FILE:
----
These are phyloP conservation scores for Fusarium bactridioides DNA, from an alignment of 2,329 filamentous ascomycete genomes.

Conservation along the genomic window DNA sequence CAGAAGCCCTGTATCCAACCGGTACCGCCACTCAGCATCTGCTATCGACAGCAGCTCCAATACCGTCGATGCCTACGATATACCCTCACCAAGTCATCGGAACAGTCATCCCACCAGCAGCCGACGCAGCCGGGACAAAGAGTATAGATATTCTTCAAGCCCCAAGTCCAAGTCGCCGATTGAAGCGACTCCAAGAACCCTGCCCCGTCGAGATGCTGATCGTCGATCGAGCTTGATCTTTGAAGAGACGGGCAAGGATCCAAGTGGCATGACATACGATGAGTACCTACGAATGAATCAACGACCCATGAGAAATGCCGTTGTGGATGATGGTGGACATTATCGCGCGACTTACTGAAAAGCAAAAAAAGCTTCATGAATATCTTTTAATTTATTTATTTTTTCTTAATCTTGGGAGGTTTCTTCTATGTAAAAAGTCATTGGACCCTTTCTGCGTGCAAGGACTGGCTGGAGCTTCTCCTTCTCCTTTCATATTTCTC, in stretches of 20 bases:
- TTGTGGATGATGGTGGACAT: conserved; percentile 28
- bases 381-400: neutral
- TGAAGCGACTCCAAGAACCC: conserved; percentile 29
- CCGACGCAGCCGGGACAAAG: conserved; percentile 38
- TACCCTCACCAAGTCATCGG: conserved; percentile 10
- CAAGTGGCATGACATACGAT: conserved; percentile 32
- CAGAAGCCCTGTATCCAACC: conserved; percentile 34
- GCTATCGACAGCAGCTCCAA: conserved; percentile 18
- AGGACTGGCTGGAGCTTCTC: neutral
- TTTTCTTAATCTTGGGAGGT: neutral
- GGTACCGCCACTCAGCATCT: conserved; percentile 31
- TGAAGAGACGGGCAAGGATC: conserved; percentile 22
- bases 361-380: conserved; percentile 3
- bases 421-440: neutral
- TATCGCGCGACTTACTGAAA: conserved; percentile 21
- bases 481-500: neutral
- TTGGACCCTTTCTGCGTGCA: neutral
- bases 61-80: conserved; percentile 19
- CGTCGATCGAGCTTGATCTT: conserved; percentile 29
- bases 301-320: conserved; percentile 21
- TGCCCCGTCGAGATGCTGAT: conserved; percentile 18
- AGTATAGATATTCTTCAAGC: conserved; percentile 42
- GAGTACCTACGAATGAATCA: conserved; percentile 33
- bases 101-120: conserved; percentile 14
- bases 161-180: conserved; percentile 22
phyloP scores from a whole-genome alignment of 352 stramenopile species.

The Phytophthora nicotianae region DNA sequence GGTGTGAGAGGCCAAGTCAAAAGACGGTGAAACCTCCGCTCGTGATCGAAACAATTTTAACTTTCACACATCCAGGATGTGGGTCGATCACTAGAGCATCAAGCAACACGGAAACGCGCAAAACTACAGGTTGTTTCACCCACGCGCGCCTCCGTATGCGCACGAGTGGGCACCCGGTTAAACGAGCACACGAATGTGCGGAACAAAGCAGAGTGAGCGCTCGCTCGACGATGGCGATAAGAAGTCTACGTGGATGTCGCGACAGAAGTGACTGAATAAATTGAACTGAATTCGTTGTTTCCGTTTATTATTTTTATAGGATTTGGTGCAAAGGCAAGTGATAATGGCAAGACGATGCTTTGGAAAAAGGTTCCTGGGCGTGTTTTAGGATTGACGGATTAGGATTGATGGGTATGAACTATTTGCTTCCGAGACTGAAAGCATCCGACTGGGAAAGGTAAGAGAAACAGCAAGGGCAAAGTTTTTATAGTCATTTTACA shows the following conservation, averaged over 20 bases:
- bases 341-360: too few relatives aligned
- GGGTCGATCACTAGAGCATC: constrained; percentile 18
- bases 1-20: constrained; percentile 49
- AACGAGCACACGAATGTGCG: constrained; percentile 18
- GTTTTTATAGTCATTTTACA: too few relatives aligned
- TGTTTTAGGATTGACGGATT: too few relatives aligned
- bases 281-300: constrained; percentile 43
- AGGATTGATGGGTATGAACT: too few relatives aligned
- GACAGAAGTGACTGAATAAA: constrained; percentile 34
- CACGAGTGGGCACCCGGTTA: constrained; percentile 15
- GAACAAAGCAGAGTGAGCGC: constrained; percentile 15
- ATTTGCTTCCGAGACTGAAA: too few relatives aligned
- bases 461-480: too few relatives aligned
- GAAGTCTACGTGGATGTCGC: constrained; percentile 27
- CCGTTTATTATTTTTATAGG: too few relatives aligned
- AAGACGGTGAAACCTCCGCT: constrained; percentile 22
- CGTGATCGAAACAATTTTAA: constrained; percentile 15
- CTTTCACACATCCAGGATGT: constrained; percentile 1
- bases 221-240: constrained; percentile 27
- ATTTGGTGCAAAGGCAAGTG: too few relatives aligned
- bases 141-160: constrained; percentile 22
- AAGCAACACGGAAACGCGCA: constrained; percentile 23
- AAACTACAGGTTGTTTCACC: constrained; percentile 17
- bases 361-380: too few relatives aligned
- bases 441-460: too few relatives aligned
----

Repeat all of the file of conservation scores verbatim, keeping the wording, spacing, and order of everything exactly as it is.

These are phyloP conservation scores for Fusarium bactridioides DNA, from an alignment of 2,329 filamentous ascomycete genomes.

Conservation along the genomic window DNA sequence CAGAAGCCCTGTATCCAACCGGTACCGCCACTCAGCATCTGCTATCGACAGCAGCTCCAATACCGTCGATGCCTACGATATACCCTCACCAAGTCATCGGAACAGTCATCCCACCAGCAGCCGACGCAGCCGGGACAAAGAGTATAGATATTCTTCAAGCCCCAAGTCCAAGTCGCCGATTGAAGCGACTCCAAGAACCCTGCCCCGTCGAGATGCTGATCGTCGATCGAGCTTGATCTTTGAAGAGACGGGCAAGGATCCAAGTGGCATGACATACGATGAGTACCTACGAATGAATCAACGACCCATGAGAAATGCCGTTGTGGATGATGGTGGACATTATCGCGCGACTTACTGAAAAGCAAAAAAAGCTTCATGAATATCTTTTAATTTATTTATTTTTTCTTAATCTTGGGAGGTTTCTTCTATGTAAAAAGTCATTGGACCCTTTCTGCGTGCAAGGACTGGCTGGAGCTTCTCCTTCTCCTTTCATATTTCTC, in stretches of 20 bases:
- TTGTGGATGATGGTGGACAT: conserved; percentile 28
- bases 381-400: neutral
- TGAAGCGACTCCAAGAACCC: conserved; percentile 29
- CCGACGCAGCCGGGACAAAG: conserved; percentile 38
- TACCCTCACCAAGTCATCGG: conserved; percentile 10
- CAAGTGGCATGACATACGAT: conserved; percentile 32
- CAGAAGCCCTGTATCCAACC: conserved; percentile 34
- GCTATCGACAGCAGCTCCAA: conserved; percentile 18
- AGGACTGGCTGGAGCTTCTC: neutral
- TTTTCTTAATCTTGGGAGGT: neutral
- GGTACCGCCACTCAGCATCT: conserved; percentile 31
- TGAAGAGACGGGCAAGGATC: conserved; percentile 22
- bases 361-380: conserved; percentile 3
- bases 421-440: neutral
- TATCGCGCGACTTACTGAAA: conserved; percentile 21
- bases 481-500: neutral
- TTGGACCCTTTCTGCGTGCA: neutral
- bases 61-80: conserved; percentile 19
- CGTCGATCGAGCTTGATCTT: conserved; percentile 29
- bases 301-320: conserved; percentile 21
- TGCCCCGTCGAGATGCTGAT: conserved; percentile 18
- AGTATAGATATTCTTCAAGC: conserved; percentile 42
- GAGTACCTACGAATGAATCA: conserved; percentile 33
- bases 101-120: conserved; percentile 14
- bases 161-180: conserved; percentile 22
phyloP scores from a whole-genome alignment of 352 stramenopile species.

The Phytophthora nicotianae region DNA sequence GGTGTGAGAGGCCAAGTCAAAAGACGGTGAAACCTCCGCTCGTGATCGAAACAATTTTAACTTTCACACATCCAGGATGTGGGTCGATCACTAGAGCATCAAGCAACACGGAAACGCGCAAAACTACAGGTTGTTTCACCCACGCGCGCCTCCGTATGCGCACGAGTGGGCACCCGGTTAAACGAGCACACGAATGTGCGGAACAAAGCAGAGTGAGCGCTCGCTCGACGATGGCGATAAGAAGTCTACGTGGATGTCGCGACAGAAGTGACTGAATAAATTGAACTGAATTCGTTGTTTCCGTTTATTATTTTTATAGGATTTGGTGCAAAGGCAAGTGATAATGGCAAGACGATGCTTTGGAAAAAGGTTCCTGGGCGTGTTTTAGGATTGACGGATTAGGATTGATGGGTATGAACTATTTGCTTCCGAGACTGAAAGCATCCGACTGGGAAAGGTAAGAGAAACAGCAAGGGCAAAGTTTTTATAGTCATTTTACA shows the following conservation, averaged over 20 bases:
- bases 341-360: too few relatives aligned
- GGGTCGATCACTAGAGCATC: constrained; percentile 18
- bases 1-20: constrained; percentile 49
- AACGAGCACACGAATGTGCG: constrained; percentile 18
- GTTTTTATAGTCATTTTACA: too few relatives aligned
- TGTTTTAGGATTGACGGATT: too few relatives aligned
- bases 281-300: constrained; percentile 43
- AGGATTGATGGGTATGAACT: too few relatives aligned
- GACAGAAGTGACTGAATAAA: constrained; percentile 34
- CACGAGTGGGCACCCGGTTA: constrained; percentile 15
- GAACAAAGCAGAGTGAGCGC: constrained; percentile 15
- ATTTGCTTCCGAGACTGAAA: too few relatives aligned
- bases 461-480: too few relatives aligned
- GAAGTCTACGTGGATGTCGC: constrained; percentile 27
- CCGTTTATTATTTTTATAGG: too few relatives aligned
- AAGACGGTGAAACCTCCGCT: constrained; percentile 22
- CGTGATCGAAACAATTTTAA: constrained; percentile 15
- CTTTCACACATCCAGGATGT: constrained; percentile 1
- bases 221-240: constrained; percentile 27
- ATTTGGTGCAAAGGCAAGTG: too few relatives aligned
- bases 141-160: constrained; percentile 22
- AAGCAACACGGAAACGCGCA: constrained; percentile 23
- AAACTACAGGTTGTTTCACC: constrained; percentile 17
- bases 361-380: too few relatives aligned
- bases 441-460: too few relatives aligned